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Falls Church -- I am the kind of person who would spend two hours driving to the 'burbs for a loaf of bread, but it better be damn good. What if the Pain de Campagne is brilliant but the baguette merely OK?

Well, If I were looking for a baguette, Patrick's baguette would be my first choice. I don't know your particular tastes, but Pat's is the closest to the bread served with my favorite petit dejeuner in Paris, (butter and jelly-YUM).

He's also my pal, so I may be biased...It's also only 5 minutes from my house.

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I have heard good things about the baguettes at Saint Michel Bakery in Rockville (but have not tried them myself). They sell at the Farmwoman's Market in Bethesda.

They're not good. The croissants are good. The pain au chocolate are good. The canneles are good. The baguettes are not.

Waitman, I think you've just given me an excuse to go to Praline again; their other breads are excellent, but I don't know about the baguette yet. (Just what I need, an excuse to go to Praline; if I don't start walking there instead of driving I'm gonna gain the weight back right quick.)

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American Gourmet, a food wholesaler, sells frozen par-baked baguettes that are very good and are even used by some well known restaurants in DC.

I am appalled that gentleman of you esteemed good taste would even suggest such a thing. Is this what the movement from the Richard Universe to the Landrum Universe has done? God knows, soon you'll be recommending Zinfandels instead of Chateauneuf, and life as we know it will cease.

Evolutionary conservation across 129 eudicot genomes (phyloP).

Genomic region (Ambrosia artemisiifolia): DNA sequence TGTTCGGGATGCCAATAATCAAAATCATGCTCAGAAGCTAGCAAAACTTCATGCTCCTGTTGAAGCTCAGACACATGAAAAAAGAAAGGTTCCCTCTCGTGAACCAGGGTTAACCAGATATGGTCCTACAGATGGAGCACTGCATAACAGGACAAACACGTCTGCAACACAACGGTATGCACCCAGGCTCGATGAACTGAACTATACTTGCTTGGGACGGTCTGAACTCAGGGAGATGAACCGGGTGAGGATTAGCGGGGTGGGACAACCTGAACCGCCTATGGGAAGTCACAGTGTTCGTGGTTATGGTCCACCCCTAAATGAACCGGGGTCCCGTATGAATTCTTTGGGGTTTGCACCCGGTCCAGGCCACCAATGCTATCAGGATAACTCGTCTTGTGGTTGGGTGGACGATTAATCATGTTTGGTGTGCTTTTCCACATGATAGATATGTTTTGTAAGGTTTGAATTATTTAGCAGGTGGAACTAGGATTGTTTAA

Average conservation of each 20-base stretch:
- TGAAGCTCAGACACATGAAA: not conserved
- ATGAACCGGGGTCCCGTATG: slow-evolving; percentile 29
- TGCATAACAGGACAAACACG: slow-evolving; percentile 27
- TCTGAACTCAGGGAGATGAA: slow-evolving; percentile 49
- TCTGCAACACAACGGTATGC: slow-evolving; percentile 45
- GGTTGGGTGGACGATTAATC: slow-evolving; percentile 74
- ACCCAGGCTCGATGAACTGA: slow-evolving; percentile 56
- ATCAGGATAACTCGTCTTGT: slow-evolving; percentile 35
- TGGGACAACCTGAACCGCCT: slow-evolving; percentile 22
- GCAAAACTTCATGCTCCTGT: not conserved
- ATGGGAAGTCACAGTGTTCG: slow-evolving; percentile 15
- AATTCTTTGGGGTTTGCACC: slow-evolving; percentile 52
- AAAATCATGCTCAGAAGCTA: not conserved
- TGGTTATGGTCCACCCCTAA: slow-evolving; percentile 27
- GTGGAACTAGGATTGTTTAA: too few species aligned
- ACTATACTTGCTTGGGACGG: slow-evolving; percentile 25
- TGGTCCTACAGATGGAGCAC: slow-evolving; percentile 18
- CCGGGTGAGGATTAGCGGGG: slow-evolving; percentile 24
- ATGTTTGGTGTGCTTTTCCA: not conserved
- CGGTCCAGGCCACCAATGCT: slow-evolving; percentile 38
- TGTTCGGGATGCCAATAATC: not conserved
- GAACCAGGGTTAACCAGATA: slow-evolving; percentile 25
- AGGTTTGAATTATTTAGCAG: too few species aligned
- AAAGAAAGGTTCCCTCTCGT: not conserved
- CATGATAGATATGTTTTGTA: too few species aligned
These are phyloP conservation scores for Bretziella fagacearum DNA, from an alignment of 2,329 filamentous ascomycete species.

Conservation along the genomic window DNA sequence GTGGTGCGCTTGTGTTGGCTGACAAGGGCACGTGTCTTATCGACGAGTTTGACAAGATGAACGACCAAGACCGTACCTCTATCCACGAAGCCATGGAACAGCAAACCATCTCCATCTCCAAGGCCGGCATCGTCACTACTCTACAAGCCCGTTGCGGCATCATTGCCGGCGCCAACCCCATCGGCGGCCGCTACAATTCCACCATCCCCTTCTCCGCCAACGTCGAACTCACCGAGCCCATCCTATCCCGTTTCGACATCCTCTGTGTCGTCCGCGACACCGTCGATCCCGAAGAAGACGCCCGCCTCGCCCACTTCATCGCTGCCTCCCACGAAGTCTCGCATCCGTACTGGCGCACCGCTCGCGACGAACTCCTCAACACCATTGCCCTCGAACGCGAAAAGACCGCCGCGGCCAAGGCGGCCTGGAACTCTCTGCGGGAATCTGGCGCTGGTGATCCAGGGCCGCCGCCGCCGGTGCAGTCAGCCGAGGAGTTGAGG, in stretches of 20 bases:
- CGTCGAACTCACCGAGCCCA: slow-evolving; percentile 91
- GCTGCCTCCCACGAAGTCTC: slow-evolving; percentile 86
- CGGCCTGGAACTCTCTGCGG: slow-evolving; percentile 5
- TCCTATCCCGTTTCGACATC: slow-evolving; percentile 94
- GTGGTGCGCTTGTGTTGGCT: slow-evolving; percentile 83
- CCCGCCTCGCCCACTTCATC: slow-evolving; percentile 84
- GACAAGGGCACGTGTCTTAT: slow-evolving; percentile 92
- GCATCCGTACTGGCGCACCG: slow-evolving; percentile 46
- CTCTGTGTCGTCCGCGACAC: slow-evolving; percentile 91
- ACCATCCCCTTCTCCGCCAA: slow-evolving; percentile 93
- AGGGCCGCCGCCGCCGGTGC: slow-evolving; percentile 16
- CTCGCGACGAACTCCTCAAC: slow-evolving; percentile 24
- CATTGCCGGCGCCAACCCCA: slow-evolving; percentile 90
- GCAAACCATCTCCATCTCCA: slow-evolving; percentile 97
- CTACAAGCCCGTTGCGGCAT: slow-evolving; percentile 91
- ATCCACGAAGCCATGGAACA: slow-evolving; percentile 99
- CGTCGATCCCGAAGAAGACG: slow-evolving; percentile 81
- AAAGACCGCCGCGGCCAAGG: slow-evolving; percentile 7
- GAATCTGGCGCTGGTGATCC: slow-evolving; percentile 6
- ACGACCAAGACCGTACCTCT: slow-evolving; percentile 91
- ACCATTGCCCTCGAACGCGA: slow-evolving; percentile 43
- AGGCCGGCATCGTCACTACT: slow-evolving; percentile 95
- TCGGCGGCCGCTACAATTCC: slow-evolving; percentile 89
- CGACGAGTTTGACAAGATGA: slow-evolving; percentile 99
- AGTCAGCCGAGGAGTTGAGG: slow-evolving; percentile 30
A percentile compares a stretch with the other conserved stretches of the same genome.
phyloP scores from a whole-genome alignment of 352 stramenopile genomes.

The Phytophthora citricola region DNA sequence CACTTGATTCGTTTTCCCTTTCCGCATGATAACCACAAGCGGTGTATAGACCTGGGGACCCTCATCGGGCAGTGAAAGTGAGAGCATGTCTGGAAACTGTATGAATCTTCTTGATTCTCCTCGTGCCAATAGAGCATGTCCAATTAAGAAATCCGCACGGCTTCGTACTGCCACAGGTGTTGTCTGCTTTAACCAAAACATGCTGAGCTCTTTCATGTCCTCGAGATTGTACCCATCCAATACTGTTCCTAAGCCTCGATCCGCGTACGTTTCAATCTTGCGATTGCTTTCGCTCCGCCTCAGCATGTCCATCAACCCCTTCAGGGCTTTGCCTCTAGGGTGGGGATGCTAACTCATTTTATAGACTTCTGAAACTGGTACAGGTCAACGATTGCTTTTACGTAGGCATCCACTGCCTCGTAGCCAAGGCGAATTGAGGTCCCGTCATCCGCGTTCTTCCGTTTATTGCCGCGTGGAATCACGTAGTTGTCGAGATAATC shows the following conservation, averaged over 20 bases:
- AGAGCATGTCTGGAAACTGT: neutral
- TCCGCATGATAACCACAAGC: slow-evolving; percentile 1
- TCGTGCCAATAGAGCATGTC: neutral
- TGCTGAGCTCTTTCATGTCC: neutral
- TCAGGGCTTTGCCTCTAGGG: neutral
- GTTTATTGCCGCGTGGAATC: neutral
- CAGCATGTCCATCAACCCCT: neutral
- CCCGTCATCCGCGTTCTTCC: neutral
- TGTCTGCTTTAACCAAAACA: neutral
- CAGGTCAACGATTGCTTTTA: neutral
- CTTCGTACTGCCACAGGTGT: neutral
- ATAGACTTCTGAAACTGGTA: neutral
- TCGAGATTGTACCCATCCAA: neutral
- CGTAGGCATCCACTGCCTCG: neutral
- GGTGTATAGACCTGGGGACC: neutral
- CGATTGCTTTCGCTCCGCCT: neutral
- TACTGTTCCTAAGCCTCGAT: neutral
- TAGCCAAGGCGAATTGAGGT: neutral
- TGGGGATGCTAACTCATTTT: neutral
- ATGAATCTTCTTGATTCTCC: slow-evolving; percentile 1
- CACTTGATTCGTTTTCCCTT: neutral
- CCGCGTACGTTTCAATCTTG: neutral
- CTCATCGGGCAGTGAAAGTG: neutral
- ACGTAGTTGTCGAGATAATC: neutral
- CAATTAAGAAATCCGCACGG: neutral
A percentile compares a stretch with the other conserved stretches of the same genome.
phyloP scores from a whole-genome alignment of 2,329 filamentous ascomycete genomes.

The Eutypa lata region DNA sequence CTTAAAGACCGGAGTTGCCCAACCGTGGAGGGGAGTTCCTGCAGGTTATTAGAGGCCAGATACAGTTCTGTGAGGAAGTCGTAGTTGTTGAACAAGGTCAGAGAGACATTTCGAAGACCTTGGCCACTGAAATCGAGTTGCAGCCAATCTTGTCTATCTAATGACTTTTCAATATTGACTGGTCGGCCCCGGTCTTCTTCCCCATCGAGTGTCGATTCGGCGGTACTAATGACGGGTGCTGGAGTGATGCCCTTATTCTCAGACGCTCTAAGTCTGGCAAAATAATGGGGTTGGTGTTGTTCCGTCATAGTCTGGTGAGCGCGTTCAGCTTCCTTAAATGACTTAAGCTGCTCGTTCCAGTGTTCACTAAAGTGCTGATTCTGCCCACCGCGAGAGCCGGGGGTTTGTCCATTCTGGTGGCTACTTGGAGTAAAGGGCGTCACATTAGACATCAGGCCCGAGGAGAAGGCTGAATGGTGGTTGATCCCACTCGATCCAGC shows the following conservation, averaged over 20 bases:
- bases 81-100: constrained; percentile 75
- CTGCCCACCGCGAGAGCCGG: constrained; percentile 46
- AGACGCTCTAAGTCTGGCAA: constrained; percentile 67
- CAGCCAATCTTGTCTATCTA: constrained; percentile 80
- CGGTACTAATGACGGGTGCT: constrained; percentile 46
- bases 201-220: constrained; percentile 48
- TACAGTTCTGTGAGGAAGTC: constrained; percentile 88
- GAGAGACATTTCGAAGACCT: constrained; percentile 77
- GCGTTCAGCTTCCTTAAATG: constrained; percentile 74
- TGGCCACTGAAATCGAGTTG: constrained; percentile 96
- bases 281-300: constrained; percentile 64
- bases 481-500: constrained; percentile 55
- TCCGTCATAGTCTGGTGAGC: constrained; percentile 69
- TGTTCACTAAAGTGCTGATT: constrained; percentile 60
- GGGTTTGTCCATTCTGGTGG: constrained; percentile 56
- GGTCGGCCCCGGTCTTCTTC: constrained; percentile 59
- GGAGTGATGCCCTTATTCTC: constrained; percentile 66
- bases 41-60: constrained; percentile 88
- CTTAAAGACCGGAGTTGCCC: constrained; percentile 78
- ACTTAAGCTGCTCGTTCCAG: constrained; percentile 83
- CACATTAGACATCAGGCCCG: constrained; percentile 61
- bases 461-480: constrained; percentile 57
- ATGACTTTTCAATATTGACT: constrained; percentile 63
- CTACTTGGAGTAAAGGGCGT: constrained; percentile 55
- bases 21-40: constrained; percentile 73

Yes. One is the "straight" kind, and the other is jagged, with much more crust. I think both are $2.50?

I convinced myself that a brisk walk would mean I didn't have to go to the gym and hence sojourned G Street-ways and found that the baguette (do they only sell the submarine-sized or was I just late?) was indeed a fine one. I could have done with a little more brown and heft in the crust, but the innards were light, chewy and delightful. The Palladin was however, strangely unlike an actual Palladin, or at least the previous iterations thereof.

If you like the ones from Beck, I know that Wiedmaier's butcher shop in Alexandria sells them. They bake them throughout the day, so you can rely on them being fresh.

I like their bread but it doesn't strike me as the "proper" baguette that I'm craving.
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Waitman, I think you've just given me an excuse to go to Praline again; their other breads are excellent, but I don't know about the baguette yet. (Just what I need, an excuse to go to Praline; if I don't start walking there instead of driving I'm gonna gain the weight back right quick.)

NOTE: Praline does NOT bake their own baguettes. I know this because Praline has a stand at the Rockville Farmers Market, a producers only market, and they can bring all of their products except their baguettes, because those are contract baked for them somewhere else.

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What about Patisseries by Randolph in Arlington? I think their baguettes and croissants are quite good. They are one of the few places in DC where I can find croissants that taste like they do in France. I haven't had a baguette in a while but remember it being very good when I had one.